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21 ways to stop making your baby cry

Posted by grannynanny
grannynanny
Granny Nanny is Nappy Time's very own friendly neighborhood Super Granny!
User is currently offline
on Tuesday, 27 November 2012 in Baby Development

A baby's cry is her first and primary tool to communicate her needs. She is wired to use it when she has a need or is uncomfortable. For the first few months of life, parents are trying to figure out the mystery of the cry -- what does it mean, and what will make it stop?

 

21 things to try:

Feed your baby

Burp her

Wrap her snuggly like a burrito (leaving her face uncovered)

Talk soothingly to her

Play music for her

Change her position

Change her diaper

Check to see if she is too warm or cool

Hold her

Put her down

Put her to bed/sleep

Offer her a toy (for babies three months and over)

Take her outside

Take her away from an overstimulating environment (for some babies, this can be lots of people or noise)

Get comfortable holding her (some people like to hold a baby laying on her back along their thighs with her head at their knees, so they can make good eye contact)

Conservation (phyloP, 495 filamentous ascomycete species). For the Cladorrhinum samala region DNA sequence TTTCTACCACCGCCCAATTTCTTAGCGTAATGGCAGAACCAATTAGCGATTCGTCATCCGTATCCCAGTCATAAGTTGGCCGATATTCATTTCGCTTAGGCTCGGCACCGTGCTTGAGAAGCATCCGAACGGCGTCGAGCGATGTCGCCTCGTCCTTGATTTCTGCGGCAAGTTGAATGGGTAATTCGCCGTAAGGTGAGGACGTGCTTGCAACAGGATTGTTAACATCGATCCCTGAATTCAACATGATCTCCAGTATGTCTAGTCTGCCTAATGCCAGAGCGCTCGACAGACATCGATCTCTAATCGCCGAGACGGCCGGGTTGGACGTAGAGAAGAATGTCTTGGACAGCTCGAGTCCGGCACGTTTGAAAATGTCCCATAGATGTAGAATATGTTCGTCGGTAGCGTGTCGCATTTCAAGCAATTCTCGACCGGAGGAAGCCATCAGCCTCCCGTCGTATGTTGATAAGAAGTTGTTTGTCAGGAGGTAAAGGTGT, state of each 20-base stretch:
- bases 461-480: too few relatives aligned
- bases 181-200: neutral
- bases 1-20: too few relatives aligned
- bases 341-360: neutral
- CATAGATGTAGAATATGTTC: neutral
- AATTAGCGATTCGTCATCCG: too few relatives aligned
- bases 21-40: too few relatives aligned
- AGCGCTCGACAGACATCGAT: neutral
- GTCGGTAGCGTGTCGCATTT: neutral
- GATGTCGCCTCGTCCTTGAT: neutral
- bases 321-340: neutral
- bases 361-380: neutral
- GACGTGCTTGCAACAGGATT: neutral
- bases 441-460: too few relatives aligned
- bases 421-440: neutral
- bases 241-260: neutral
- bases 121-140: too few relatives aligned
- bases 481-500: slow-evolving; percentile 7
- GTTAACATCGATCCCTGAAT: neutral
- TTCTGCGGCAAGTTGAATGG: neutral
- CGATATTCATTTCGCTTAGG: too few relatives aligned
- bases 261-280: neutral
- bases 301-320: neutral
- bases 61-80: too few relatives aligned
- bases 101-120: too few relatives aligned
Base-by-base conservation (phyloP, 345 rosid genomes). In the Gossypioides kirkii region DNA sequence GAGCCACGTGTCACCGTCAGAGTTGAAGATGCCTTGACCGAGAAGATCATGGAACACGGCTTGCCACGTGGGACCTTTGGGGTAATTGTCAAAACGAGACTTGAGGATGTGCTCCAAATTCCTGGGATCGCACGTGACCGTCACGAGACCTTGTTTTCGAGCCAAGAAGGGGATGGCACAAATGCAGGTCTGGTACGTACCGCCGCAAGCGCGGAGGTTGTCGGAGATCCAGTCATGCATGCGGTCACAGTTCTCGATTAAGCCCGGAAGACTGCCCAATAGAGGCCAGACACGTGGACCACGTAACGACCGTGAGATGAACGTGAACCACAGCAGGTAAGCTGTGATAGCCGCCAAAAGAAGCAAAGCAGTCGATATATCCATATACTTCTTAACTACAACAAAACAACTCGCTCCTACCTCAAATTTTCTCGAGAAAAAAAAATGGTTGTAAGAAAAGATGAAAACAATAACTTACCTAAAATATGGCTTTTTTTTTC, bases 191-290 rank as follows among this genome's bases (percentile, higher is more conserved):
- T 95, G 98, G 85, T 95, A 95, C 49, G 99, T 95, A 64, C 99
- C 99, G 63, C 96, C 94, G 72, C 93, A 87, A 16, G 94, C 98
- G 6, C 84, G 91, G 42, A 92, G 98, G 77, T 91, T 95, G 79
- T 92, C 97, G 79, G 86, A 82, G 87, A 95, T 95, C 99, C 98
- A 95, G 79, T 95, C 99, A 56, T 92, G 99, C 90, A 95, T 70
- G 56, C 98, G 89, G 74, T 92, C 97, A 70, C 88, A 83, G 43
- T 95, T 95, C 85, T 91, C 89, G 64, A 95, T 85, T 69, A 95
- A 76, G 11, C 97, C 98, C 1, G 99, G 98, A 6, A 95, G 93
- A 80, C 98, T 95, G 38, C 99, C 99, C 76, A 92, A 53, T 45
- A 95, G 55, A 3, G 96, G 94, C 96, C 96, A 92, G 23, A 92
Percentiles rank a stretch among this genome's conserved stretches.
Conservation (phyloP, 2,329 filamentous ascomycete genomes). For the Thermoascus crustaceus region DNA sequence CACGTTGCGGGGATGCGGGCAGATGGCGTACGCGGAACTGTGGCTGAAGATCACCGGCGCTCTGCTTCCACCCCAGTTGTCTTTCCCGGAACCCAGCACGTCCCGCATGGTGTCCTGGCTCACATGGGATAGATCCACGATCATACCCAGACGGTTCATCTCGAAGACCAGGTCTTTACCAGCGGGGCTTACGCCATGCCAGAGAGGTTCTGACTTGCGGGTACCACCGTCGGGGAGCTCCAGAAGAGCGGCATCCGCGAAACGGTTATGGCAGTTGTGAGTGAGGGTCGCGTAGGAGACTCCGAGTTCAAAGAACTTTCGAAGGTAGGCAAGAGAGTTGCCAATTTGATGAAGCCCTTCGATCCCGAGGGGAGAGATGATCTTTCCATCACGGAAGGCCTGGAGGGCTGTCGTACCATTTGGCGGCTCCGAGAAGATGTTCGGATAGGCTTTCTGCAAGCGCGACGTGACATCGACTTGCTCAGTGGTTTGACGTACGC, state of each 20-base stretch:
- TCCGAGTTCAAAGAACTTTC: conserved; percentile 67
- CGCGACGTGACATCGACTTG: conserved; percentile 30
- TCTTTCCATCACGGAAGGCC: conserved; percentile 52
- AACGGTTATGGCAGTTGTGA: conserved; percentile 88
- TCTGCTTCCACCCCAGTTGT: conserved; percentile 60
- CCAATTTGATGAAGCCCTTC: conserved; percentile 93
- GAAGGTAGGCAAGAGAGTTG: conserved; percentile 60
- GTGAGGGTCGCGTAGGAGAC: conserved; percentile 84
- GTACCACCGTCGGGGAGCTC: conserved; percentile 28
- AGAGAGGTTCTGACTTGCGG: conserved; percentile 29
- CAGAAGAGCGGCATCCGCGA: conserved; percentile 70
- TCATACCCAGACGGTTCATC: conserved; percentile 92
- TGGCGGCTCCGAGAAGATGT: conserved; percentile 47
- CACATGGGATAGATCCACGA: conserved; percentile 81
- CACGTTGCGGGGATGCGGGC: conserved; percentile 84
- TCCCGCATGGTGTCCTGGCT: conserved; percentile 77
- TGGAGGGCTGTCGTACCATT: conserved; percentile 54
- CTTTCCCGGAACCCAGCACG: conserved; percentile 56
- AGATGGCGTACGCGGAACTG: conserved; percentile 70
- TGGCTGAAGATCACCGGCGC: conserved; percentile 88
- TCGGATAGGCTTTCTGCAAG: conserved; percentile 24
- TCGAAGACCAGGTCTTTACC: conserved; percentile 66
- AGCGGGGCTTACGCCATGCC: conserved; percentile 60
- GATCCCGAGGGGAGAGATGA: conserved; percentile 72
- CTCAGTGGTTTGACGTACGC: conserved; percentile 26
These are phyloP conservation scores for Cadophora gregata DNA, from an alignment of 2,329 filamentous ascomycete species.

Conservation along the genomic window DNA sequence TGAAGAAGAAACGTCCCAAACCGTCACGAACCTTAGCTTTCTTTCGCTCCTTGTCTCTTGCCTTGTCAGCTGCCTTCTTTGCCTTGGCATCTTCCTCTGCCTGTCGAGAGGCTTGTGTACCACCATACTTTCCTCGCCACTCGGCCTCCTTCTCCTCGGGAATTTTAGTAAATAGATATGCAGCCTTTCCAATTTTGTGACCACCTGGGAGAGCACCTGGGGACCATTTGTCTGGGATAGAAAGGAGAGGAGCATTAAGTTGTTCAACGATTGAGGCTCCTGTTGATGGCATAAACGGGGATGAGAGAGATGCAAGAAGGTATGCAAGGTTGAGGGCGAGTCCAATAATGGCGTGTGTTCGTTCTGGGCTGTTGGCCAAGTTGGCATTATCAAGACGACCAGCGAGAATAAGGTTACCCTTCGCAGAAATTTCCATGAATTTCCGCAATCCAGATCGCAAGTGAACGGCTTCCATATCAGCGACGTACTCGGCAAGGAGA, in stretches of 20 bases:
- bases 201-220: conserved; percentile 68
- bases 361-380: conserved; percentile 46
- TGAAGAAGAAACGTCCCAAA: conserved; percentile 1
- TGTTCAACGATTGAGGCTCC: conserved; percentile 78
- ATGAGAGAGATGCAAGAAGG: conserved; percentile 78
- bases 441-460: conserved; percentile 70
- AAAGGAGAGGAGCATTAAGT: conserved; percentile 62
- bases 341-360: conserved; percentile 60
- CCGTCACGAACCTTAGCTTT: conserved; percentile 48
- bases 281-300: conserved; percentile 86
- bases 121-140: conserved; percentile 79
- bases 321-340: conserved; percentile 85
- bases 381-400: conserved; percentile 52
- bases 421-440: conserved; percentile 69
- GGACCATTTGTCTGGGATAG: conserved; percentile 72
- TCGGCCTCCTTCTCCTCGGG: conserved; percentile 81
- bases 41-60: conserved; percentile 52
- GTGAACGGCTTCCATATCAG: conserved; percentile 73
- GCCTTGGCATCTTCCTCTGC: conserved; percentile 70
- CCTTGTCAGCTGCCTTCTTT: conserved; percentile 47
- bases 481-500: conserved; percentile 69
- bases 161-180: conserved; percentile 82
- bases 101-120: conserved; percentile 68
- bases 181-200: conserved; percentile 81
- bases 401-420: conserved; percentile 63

Put her down where you can stay close and still touch her

Calm yourself and relax your breathing (remember, she can't cry forever)

Think about how you might want people to respond when you are crying (do you like being jiggled, bounced or plugged up when you are crying?)

Stay close

Make eye contact

Use your voice to let her know you are present and that you will stay with her while she cries

 

Depending on what your baby's day has been like, you can make some guesses about which one of these options to try first.Take stock of the responses slowly and gently, telling your baby each time what you are going to try next. Once you have run through the list of obvious things, you may figure out that there's some crying you can't "fix." Sometimes, just relaxing and not trying to do anything can calm things down. Remember that even if she continues crying, she is experiencing your presence and your support.

 

Many of us have defined successful parenthood as "having a happy baby." When our baby begins to feel her full range of emotions, it may challenge our definition of ourselves as good parents. It is natural for parents to want to stop a baby's crying, however, if stopping the crying becomes the central focus, both baby and parent may miss some important opportunities for learning about communication, feelings and themselves.

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